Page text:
Wednesday, August 5, 2009

Guest Blog: Why "Just Cook It" Won't Cut It

The following Guest Blog first appeared on Safety Zone, a regular blog feature on the site, and is reproduced here with the kind permission of its author, Dr. James Marsden.

Why "Just Cook It" Won't Cut It

For almost 20 years, I have heard people from the meat industry say “if consumers would only cook their burgers, the E. coli problem would go away”. Here are 10 reasons why the “just cook it” approach will not work:

  1. 1. E. coli O157:H7 is a unique pathogen. The levels of this organism necessary to cause infection are very low.
  2. 2. The severity of the disease E. coli O157:H7 can cause, especially in children is devastating.
  3. 3. In many cases, parents order hamburgers for their children and rely on restaurants to cook them properly. In restaurants, parents really have no control over whether the hamburgers they order are sufficiently cooked to eliminate possible contamination from E. coli O157:H7.
  4. 4. If consumers unknowingly bring this pathogen into their kitchens, it is almost impossible to avoid cross contamination. Even the smallest amount of contamination on a food that is not cooked can cause illness. Many of the reported cases of E. coli O157:H7 have involved ground beef that was clearly cooked at times and temperatures sufficient to inactivate E. coli O157:H7. Some other vector, i.e. cross contamination was probably involved.
  5. 5. Even if consumers attempt to use thermometers to measure cooking temperature, it is difficult to properly measure the internal temperature of hamburger patties. They would have to use an accurate thermometer and place the probe exactly into the center of the patty. In addition, the inactivation of E. coli O157:H7 is dependent on cooking time and temperature. For example, if they cook to 155 degrees F, they should hold that temperature for 16 seconds. It is not realistic to expect that consumers, many of which are children will scientifically measure the internal temperature of hamburgers.
  6. 6. The way ground beef is packaged, it is virtually impossible to remove it from packages or chubs and make patties without spreading contamination if it is present.
  7. 7. Sometimes ground beef appears to be cooked when it really isn’t. There is a phenomenon called “premature browning” that can make ground beef appear to be fully cooked when in fact it is undercooked.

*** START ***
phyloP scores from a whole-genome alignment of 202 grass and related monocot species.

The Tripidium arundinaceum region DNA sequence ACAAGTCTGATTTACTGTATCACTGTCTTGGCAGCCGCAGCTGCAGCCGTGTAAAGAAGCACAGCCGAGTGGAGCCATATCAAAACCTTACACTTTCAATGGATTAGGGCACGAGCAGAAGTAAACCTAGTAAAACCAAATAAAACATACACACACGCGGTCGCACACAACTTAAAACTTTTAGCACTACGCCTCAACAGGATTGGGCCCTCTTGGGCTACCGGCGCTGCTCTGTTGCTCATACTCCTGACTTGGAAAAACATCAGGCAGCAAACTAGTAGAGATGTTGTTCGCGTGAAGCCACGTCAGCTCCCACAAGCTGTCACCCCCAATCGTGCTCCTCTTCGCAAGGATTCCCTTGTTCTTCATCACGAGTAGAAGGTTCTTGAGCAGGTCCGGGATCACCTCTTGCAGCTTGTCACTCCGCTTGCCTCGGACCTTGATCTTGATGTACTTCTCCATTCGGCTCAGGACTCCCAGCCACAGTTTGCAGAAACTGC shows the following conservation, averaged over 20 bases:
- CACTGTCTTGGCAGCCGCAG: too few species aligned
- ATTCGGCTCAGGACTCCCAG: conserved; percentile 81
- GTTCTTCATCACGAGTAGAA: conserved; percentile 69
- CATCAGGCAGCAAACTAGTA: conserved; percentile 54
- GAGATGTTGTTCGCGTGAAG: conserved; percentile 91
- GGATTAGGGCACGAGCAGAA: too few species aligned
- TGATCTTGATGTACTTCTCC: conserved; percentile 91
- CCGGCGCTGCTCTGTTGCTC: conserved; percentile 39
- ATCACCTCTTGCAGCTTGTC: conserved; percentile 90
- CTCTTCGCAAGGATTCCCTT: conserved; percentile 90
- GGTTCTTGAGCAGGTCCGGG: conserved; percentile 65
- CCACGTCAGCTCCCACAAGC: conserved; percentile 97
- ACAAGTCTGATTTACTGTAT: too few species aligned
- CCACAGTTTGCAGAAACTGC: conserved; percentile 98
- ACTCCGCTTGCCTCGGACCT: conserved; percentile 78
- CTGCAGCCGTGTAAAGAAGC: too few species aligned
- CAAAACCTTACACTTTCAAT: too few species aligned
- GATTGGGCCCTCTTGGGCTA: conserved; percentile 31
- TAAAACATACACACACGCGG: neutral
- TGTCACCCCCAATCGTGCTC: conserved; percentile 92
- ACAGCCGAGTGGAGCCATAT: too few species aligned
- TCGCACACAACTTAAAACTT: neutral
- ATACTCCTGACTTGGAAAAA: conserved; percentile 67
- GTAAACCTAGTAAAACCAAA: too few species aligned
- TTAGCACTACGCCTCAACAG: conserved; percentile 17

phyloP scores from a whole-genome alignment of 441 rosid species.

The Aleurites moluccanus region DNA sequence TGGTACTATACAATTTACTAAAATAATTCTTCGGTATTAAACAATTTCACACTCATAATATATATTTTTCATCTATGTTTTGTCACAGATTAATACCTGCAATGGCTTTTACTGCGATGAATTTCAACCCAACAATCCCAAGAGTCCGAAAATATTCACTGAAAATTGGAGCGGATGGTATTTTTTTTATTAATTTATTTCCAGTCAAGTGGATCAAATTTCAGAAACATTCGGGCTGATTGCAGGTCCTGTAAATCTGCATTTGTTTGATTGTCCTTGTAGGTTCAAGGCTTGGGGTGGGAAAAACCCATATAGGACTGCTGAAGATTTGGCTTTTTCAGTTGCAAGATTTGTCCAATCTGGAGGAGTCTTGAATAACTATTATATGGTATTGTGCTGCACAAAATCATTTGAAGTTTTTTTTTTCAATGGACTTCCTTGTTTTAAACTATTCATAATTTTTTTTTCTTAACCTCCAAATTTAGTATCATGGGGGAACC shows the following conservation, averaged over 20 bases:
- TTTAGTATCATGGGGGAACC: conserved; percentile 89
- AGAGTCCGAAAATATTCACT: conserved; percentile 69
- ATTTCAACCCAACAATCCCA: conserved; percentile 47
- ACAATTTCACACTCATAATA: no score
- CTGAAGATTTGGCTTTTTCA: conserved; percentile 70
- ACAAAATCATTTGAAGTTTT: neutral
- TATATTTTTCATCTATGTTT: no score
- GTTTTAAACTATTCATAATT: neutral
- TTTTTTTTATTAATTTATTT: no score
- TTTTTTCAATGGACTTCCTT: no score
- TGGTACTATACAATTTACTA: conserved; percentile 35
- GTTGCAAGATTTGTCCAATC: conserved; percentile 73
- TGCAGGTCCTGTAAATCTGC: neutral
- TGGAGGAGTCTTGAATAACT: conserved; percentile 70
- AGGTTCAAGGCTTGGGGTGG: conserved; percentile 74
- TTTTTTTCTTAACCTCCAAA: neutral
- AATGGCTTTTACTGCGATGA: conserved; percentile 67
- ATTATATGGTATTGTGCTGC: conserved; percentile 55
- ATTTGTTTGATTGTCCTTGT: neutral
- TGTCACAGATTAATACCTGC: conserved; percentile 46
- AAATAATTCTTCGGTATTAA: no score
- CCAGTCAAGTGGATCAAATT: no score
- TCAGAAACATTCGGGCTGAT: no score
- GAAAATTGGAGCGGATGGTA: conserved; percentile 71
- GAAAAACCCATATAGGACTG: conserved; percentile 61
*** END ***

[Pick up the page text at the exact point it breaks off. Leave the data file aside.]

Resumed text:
8. 8. E. coli O157:H7 may be present in beef products other than ground beef. For example, in non-intact beef products, including tenderized steaks that are not always cooked to temperatures required for inactivation.
  9. 9. There have been many cases and outbreaks of E. coli O157:H7 associated with foods that are not cooked (i.e. fresh cut produce).
  10. 10. As Senator Patrick Leahy said after the 1993 Jack-in-the-Box outbreak – “The death penalty is too strong a punishment for undercooking a hamburger”. He was right –consumers will make mistakes. There needs to be a margin of safety so that undercooking does not result in disease or death.

For these and many other reasons, the problem of E. coli O157:H7 in ground beef and other food products must be solved. Of course proper cooking is important. However, telling consumers to “just cook it” is not the answer.

About Jim Marsden: Dr. James L. Marsden is Regent's Distinguished Professor of Food Safety and Security at Kansas State University, and the senior science advisor for the North American Meat Processors Association. He is the past president of the American Meat Institute Foundation in Washington, DC and a graduate of Oklahoma State University.

1 comment:

  1. I would hazard a guess that very nearly all meat contamination is spread in ground products. A little surface contamination is incorporated in the ground product and when meat batches include many carcasses, the probability of contamination becomes unacceptable high.

    Buying ground meat in chubs and patties is like playing Russian roulette with too many bullets in the revolver. Get a grinder or a grinding attachment for a Kitchen Aid, buy good chuck or round roast (or a pork butt) and grind your own meat. This way you can be sure there is no more than one bullet in the revolver.


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